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Old 08-04-08, 09:47 PM   #16
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One good thing about having a group of commuting/carfree cyclists in an organization is that they can build momentum to a degree. For example, at my current location, a popular cyclist with a radio show, spoke in the auditorium on commuting and other issues. That was a remarkable change in culture from my last work site, where all the feedback I ever got was a lot of remarks like "you must be crazy to bike to work on a day this cold."
Where I work they'd tell me I'm crazy to ride the bus (instead of biking).
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Old 07-13-14, 06:27 AM   #17
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Originally Posted by gerv View Post
I work as a contractor, so I get to move work locations frequently. On my current gig, I was surprised to notice that quite a few people in my area are cycling enthusiasts. At least three of them ride to work regularly. Another left recently for her first Ragbrai ride. Yet another commutes infrequently. The company itself seems to have some cyclists in upper management, with great facilities for biking to work.

The net result is that quite a bit of water cooler type conversation seems to revolve around bikes -- repairs, Tour de France, local events. No one ever bats an eye when I show up with my panniers. Nor are there any inquisitions about why I choose to ride a bike.

I've never run into this before.

Have you ever worked with a group of cyclists?

Most places I've worked have had a few cyclists.

The place I worked before my current job had a small group who were quite actively into cycling and other endurance sports. They did triathlons, paddle, bike, run events, and of course, lots of cycling events.


And the place I work now is also quite active, with several people who cycle ... and there is some talk about the TDF and other cycling events.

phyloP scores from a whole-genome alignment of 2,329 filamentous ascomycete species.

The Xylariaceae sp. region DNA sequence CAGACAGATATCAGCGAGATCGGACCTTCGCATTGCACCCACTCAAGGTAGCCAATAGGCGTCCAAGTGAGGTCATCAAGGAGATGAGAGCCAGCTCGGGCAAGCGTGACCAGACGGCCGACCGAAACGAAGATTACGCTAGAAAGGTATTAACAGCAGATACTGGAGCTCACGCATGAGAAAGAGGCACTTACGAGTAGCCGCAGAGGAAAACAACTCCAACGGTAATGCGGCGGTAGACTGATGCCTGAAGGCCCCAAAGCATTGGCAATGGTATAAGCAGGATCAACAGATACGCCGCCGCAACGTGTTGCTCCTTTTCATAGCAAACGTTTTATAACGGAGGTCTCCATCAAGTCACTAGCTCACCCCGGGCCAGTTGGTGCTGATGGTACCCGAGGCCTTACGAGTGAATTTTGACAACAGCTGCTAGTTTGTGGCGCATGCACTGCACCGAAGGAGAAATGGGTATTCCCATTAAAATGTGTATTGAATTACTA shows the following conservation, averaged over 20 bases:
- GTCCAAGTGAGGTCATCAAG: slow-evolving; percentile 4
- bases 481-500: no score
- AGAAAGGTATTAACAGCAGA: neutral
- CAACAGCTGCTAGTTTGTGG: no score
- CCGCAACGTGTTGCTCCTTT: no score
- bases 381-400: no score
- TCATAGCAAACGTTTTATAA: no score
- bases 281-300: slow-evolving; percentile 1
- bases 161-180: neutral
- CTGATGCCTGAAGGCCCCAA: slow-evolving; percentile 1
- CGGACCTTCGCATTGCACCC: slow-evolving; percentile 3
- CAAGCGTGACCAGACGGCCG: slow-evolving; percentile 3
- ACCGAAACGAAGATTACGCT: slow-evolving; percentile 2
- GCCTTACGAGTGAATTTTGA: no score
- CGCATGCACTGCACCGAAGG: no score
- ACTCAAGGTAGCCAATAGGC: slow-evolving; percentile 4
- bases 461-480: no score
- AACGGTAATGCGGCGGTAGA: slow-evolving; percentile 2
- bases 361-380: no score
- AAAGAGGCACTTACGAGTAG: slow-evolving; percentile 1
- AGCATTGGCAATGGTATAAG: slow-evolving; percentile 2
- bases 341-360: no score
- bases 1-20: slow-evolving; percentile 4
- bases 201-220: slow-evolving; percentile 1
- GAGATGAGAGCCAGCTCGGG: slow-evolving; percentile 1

In fact, there are so many people who are active and watching what they eat etc. that it's embarrassing to eat anything that isn't a healthy food choice ... and if we haven't been the gym or been cycling or something active in an evening, I feel like I'm letting the side down.
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Old 07-13-14, 11:55 PM   #18
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Have you ever worked with a group of cyclists?
I enjoyed a few Critical Mass rides but my work schedule conflicted. They were mostly younger riders, and I enjoyed their company and their enthusiasm about cycling in the city.

I'm involved with a statewide bicycle advocacy group. After years of mainly sponsoring road rides and races, they now do a lot more stuff with transportation cycling. They got a law passed recently that greatly increases penalties for motorists who hit a cyclist or walker with their cars. They also got the state to legalize right turn signals with the right hand, and they're setting up a program to educate police and judges about cyclists' issues.

I briefly volunteered with a guy who taught kids and homeless people how to repair bikes, then gave them bikes when they passed the course. Unfortunately he got sick before I really got involved, and has now passed away.
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Old 07-14-14, 06:29 AM   #19
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The city I live in was just ranked 2nd or 3rd (I can't remember, but it was just behind Davis, CA) as the city with the highest % of cyclecommuters. The place I work has massive bike racks, but finding a spot to chain up can still be tricky.
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Old 07-14-14, 09:02 AM   #20
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[QUOTE=gerv;7140791
Have you ever worked with a group of cyclists?[/QUOTE]